Apparently, Yester cannot be used alone in a sentence, except when accompanied by "day (yesterday) or year (yesteryear)". It cannot be used incombination with other portions of time like; yestermonth, yesterweek, yestersecond, yesterminute, yesterhour or yestermillisecond. So what is "Yester"?
"yesterday" is related to German gestern (the last day/ day before today) and Latin heri. From heri an adjective form was derived: hesternus. Change h in hestern.. to g and you get gestern or change h in hester... to y and you get yester. (This play with letters is a simplification. English y surely did not develop from Latin h.)
The etymology of heri is not clear. There are a lot of old Indo-European variants, but they are mere variants and there is no idea of what might be behind heri. My idea would be that Latin heri might be related with the Latin verb form fuere, then the idea behind heri would simply be: the day that was.
So the question "What is a yester? may be asked, of course, but as you see some words have a development of two thousand years and more and not every word element was a noun.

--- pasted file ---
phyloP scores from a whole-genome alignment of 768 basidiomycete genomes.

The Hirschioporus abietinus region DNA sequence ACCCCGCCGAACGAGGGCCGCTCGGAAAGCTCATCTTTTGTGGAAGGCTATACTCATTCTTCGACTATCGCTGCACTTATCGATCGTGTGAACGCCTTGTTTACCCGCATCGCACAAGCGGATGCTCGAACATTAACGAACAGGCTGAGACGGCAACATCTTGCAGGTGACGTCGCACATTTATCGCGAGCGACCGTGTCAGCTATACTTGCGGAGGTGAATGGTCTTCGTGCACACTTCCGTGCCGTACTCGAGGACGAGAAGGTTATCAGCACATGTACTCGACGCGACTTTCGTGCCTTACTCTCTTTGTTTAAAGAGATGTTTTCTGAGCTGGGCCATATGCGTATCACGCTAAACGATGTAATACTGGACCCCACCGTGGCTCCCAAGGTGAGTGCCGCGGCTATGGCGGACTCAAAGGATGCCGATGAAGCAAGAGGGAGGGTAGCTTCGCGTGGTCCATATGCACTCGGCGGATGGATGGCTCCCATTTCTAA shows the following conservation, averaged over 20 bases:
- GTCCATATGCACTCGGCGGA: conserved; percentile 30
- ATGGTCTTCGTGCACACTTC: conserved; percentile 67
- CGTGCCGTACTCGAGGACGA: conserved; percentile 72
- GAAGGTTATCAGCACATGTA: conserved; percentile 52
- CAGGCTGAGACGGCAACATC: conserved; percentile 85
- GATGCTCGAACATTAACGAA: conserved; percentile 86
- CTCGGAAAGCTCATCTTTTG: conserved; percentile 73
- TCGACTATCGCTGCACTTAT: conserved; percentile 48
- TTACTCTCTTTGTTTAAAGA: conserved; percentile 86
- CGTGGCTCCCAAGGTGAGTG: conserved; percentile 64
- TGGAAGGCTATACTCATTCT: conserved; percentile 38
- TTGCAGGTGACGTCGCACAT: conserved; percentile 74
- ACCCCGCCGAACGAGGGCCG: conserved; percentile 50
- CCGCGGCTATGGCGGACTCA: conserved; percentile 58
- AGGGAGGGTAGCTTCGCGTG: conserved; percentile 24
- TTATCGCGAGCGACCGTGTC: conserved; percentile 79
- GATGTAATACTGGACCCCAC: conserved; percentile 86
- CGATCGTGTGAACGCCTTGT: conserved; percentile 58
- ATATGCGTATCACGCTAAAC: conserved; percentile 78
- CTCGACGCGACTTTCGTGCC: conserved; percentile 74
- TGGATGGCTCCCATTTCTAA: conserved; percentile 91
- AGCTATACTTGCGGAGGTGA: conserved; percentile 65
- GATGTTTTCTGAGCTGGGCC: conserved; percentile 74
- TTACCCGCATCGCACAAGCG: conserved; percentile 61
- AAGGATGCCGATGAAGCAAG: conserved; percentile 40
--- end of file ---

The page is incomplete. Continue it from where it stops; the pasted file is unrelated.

Further to rogermue's answer: according to Online Etymology Dictionary, yesteryear (n.) was
coined 1870 by Dante Gabriel Rossetti from yester- + year to translate French antan (from Vulgar Latin *anteannum "the year before") in a refrain by François Villon: Mais ou sont les neiges d'antan? which Rossetti rendered "But where are the snows of yesteryear?"
It was a nonce word, obviously modelled on 'yesterday'. It caught on. Many don't.
What might be called the literal sense (last year) is, however, rarely used:
yesteryear (plural yesteryears). (poetic) Past years; time gone by; yore. (rare) Last year. [Wiktionary]
"Yester" is what's called a "cranberry morpheme", (like the "cran" of "cranberry") meaning it has no meaning on its own but serves to distinguish words.